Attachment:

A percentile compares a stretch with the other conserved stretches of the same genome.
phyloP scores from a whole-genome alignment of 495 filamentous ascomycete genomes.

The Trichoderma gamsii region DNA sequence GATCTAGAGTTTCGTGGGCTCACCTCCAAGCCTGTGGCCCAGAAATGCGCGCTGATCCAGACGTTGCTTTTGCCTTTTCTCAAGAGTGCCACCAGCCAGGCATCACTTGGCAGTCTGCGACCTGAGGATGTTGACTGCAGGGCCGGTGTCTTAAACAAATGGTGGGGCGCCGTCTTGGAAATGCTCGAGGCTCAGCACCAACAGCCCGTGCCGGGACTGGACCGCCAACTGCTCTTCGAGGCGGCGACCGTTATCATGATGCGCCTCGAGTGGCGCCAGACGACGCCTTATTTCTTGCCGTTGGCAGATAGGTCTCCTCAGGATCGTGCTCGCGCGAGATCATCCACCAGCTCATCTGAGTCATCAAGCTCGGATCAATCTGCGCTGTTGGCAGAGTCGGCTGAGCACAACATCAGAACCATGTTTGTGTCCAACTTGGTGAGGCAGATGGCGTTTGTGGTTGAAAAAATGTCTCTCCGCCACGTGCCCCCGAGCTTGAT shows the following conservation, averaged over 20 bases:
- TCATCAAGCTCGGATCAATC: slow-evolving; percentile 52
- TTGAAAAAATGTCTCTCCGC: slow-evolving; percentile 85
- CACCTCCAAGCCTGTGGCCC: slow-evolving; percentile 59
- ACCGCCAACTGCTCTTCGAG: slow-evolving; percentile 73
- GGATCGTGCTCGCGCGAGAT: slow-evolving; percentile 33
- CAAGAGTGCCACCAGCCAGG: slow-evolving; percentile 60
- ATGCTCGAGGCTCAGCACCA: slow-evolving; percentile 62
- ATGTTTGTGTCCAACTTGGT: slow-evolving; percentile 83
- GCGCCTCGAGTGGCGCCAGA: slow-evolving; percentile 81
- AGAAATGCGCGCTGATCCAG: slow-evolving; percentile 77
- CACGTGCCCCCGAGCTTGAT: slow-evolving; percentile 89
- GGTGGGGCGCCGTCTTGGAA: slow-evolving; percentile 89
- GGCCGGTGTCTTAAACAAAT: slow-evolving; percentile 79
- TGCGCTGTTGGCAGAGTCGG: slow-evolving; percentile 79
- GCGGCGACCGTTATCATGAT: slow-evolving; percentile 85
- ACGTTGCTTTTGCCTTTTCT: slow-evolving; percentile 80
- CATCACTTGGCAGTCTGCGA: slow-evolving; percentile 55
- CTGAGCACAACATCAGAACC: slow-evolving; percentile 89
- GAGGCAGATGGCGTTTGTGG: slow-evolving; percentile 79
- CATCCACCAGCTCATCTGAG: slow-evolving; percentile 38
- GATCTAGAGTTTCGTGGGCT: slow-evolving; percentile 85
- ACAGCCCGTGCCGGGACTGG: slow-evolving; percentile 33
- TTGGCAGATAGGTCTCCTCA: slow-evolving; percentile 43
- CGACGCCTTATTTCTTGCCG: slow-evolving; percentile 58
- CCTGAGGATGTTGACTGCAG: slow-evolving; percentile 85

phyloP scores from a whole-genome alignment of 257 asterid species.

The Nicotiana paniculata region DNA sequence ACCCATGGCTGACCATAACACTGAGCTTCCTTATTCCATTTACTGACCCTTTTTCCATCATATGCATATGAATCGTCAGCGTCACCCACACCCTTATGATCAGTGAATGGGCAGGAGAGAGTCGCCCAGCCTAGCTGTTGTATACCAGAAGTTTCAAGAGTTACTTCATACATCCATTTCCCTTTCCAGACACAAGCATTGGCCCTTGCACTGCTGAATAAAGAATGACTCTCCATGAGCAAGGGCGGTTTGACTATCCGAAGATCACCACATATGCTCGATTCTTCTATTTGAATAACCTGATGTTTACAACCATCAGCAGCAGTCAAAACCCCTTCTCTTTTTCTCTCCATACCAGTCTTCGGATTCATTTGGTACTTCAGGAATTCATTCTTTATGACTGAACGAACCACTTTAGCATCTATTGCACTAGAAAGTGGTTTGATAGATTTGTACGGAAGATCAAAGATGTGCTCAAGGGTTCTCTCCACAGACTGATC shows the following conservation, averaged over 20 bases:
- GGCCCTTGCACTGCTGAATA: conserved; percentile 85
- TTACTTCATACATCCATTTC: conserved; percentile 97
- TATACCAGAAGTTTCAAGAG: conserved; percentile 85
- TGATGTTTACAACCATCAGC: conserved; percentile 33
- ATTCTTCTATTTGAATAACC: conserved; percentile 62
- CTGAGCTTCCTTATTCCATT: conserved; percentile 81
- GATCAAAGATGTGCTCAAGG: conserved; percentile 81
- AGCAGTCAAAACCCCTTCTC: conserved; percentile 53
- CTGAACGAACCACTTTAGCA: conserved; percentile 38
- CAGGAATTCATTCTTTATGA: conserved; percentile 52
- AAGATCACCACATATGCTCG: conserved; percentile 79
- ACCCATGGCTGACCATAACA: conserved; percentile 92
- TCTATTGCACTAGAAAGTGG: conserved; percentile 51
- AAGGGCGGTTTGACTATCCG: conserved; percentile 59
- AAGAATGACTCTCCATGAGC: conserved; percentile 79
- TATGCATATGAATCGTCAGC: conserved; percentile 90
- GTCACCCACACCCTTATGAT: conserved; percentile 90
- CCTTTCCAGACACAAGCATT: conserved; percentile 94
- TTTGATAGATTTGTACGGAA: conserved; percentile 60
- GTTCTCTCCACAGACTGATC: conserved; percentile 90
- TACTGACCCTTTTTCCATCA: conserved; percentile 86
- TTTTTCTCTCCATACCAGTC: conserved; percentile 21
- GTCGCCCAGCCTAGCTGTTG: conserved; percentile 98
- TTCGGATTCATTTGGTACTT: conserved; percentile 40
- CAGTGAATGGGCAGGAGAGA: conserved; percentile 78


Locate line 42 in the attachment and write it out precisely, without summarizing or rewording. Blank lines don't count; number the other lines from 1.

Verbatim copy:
- ACCCATGGCTGACCATAACA: conserved; percentile 92